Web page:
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What is Contemplative psychotherapy?

Contemplative psychotherapy is an approach to psychotherapy, which blends principles of contemplative or mindfulness practice with western psychology. One of the core principles of contemplative study is that everyone has "basic goodness."This means that fundamentally we are all born into this world with inherent worth and a nature oriented toward wellness.


Understand and discover yourself

One of the core foundations of therapy builds on deepening a person's connection with their basic goodness and sense of inherent self-worth.


When we feel separateness from these parts of our being, it is possible to use therapy as a bridge to reconnect.


Using mindfulness-based and present moment-centered therapy, it is possible to build a deeper relationship with the distanced parts of yourself.


The way we discover our gifts is to understand and discover ourselves.


By learning to quiet the mind (to quiet or halt the never-ending dialogue running in our heads) we can increase the capacity for awareness of the present moment. We can participate more fully in our life as it is actually happening, right now! This is quite important because we only have this present moment in which we are alive to experience anything. When we orient around the present moment we might also find an intuitive intelligence within our mind and body. This intelligence whether it be emotions or a physical felt sensation can inform us about our needs and current situation.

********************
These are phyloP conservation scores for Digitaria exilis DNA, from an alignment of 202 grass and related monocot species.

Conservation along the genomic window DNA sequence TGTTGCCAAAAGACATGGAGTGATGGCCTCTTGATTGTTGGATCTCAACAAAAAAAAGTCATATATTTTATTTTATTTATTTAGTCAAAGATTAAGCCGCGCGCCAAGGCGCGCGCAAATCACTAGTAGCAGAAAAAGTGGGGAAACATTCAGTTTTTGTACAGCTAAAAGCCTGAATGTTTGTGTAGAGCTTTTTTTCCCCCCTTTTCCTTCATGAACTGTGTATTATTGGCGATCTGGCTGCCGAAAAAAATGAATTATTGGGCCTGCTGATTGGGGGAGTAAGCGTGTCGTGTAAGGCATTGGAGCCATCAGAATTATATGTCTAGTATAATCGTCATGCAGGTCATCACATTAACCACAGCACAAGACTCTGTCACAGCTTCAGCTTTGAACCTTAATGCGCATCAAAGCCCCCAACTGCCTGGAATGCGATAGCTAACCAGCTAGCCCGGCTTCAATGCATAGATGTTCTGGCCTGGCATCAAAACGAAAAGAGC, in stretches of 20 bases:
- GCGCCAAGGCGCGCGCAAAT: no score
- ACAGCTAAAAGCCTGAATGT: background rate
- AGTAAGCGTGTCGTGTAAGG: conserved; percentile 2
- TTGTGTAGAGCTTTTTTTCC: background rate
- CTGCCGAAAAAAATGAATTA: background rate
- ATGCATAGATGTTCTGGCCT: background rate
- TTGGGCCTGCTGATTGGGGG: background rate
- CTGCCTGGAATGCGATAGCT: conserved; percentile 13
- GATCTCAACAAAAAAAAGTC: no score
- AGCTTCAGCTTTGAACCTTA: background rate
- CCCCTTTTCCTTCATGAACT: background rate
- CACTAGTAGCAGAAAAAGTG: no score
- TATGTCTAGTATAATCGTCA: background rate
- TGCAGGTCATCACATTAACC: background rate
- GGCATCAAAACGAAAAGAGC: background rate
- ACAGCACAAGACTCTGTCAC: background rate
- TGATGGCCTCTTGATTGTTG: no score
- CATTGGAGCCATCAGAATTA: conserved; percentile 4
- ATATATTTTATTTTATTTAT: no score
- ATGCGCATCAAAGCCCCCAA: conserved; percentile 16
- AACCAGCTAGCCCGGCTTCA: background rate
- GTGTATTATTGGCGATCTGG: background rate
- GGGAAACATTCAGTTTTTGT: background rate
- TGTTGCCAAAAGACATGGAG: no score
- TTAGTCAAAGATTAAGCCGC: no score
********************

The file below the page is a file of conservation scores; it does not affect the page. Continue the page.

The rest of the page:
The natural state of our mind is made up of three qualities, openness, clarity, and compassion. The habitual patterns and mental distortions we learn in life often cover up the open, clear, and compassionate qualities of the mind. These three qualities of mind are the foundations of mental health and well-being. When we quiet the mind and begin to build a more connected relationship with ourselves, then we can get beyond these distortions and closer to a peaceful mental state.


Working with Your emotional experience is an essential part of Your life.

Therapy is also about helping you develop practices for cultivating mindful awareness in all moments of your life, even outside of therapy sessions. Our emotional experience of the world is full of rich experiences, that many times can be life enhancing, such as experiences of joy. Our experience of other emotions like sadness can also be quite difficult. When we learn to embrace our present moment situation more often, we learn how to enjoy or work with all the experiences of life.

Developing mindful awareness helps connect us to the direct felt sense of emotion in the body, which the practice allows for a greater and more full experience of our everyday lives.

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